Frequently Asked Questions

Q: Is a Tibetan Unicode keyboard provide with the Sambhota Unicode fonts?

A: Nithartha Sambhota does not provide a Tibetan keyboard. However, there are freely available Tibetan Unicode keyboards for both the Mac and Windows. On the Mac, 3 Tibetan keyboards are provided with the Mac OS. They can be accessed through System Preferences by clicking on the Keyboard icon. Then select the + sign in the lower left corner to add your choice of Tibetan keyboards. On Windows we typically use the Tise keyboard developed by Grigory Mokhin The UDP tool available at is another possibility. See: for more options.

Q: How do you install the Sambhota Tibetan Unicode fonts?

A: You typically install Unicode fonts just like any other fonts on Windows or the Mac. You typically cursor over the font file and then double click. You will then get instructions from either Windows or the Mac on next steps for installing the fonts. Once you install the fonts you need to setup a Tibetan Unicode keyboard. There are instructions on how to install a Tibetan Unicode keyboard in this FAQ.

Q: What happened to the old Sambhota fonts?

A: We are no longer providing the old Sambhota fonts such as the Dedris and Ededris fonts. Instead we are offering Sambhota Unicode fonts to encourage users to use Tibetan Unicode. Tibetan Unicode is an international standard for typing Tibetan and usage of the legacy fonts should now be avoided when possible.

Q: Do the Sambhota Unicode fonts work with all software on both the Mac and Windows?

A: The new Sambhota Unicode fonts works on both the PC and the Mac. It will work with any software that effectively supports Tibetan Unicode. However, you cannot safely assume that all word processors have the same support for typing Sambhota Unicode. For example, we have found that different versions of MS Word have different support for the Sambhota Unicode fonts. In MS Word Version 16 on the Mac, typing a tsek causes the font to automatically revert from Sambhota Unicode to Microsoft Himalaya. This is not true in Pages, TextEdit, LibreOffice, and other programs. You can always type in Microsoft Himalaya Tibetan and then do a Select All and convert to SambhotaUnicode using the Font menu. So, that is one way to get around the typing problem in MS Word.

Q: I want to automatically convert documents using the older Sambhota Tibetan fonts to Tibetan Unicode. How do I do this?

A: There are a number of different options available depending on whether you are using Windows or the Macintosh. On Windows there is a program called UDP available at that you can use to convert the older fonts including dedris, ededris, esama/b/c, Sama/b/c, Samw to Unicode. You can also use this software to type Unicode Tibetan including the SambhotaUnicode font. Another Windows TIbetan Unicode conversion tool is called Attu. It’s available at: For more information on other tools see:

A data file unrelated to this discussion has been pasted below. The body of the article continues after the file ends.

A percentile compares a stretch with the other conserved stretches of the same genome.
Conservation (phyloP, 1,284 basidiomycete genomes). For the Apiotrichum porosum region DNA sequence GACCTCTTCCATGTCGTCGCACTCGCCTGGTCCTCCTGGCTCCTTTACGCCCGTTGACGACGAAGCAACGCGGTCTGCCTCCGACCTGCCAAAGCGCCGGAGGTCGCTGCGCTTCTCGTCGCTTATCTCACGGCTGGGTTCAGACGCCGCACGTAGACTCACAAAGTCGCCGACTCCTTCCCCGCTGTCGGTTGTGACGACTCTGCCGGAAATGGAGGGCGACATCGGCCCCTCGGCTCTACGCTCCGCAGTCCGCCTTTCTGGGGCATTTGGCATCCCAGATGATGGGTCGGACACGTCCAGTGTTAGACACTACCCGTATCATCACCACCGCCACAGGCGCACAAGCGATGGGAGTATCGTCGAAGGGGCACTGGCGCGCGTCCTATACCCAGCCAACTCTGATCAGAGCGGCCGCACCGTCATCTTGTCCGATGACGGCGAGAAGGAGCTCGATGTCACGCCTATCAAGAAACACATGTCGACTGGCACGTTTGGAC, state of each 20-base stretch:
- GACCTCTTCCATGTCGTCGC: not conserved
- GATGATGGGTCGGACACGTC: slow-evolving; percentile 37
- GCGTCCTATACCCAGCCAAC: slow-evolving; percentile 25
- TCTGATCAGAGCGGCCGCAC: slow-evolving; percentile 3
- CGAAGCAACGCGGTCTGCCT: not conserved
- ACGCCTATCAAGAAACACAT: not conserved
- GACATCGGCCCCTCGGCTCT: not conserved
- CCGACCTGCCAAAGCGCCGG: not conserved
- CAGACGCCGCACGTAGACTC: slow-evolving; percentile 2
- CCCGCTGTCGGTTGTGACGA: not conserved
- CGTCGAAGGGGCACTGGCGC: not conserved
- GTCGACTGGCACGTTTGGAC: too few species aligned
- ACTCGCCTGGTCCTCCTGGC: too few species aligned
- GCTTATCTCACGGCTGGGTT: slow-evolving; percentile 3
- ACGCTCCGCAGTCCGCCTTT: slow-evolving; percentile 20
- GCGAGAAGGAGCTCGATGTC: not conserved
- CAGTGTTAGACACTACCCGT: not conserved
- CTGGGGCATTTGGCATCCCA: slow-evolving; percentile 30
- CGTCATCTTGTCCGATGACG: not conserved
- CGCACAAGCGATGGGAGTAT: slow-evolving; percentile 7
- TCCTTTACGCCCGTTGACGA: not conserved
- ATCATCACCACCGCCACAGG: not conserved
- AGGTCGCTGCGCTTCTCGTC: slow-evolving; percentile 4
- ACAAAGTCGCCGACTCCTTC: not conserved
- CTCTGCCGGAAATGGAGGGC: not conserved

Q: Is Sambhota’s Unicode fully interchangeable with other Tibetan Unicode fonts?

A: Yes. In your word processor you can simply select and highlight the Tibetan text you want to modify and then go to the font menu to change from one Tibetan Unicode font to another. Note that font sizes for different Tibetan fonts are not uniform so you may need to resize the font after changing Tibetan Unicode fonts.

Q: Are Tibetan Unicode fonts compatible with email programs? 

A: You can typically enter the Tibetan Unicode document in another program such as LibreOffice and then copy and paste the text into an email. You may be able to type Unicode Tibetan into the email program, but it depends on the program.

Q: What is the difference between the two fonts in the package: SambhotaUnicode and SambhotaUnicodeBase?

A: The two fonts, SambhotaUnicode and SambhotaUnicodeBase, include exactly the same characters or glyphs. SambhotaUnicode is useful for documents containing both Tibetan and English since the Tibetan characters are set to be higher vertically. SambhotaUnicodeBase is useful for documents that have both small Tibetan characters (yig chung) and large Tibetan characters (yig chen) since the tops of the Tibetan characters are set to be at the baseline of the font. In English fonts, characters sit on top of the baseline of the font, and English characters are resized with respect to the baseline. This means that when you view English characters on the baseline, their bottoms will always line up, no matter what the character size. In order for the tops of Tibetan characters to line up, no matter what the character size, the tops of Tibetan characters must be set to the baseline in the font. Thus, when using SambhotaUnicodeBase, Tibetan characters will appear below English characters when they are typed on the same baseline. You can read more about the baseline at Also note that in designing graphics such as mandalas, thangkas, or symbolism, which don’t contain English characters, SambhotaUnicodeBase is your best option.

Q: Can you point me to specialized software for typing Unicode Tibetan?

A: LibreOffice has such an extension. See: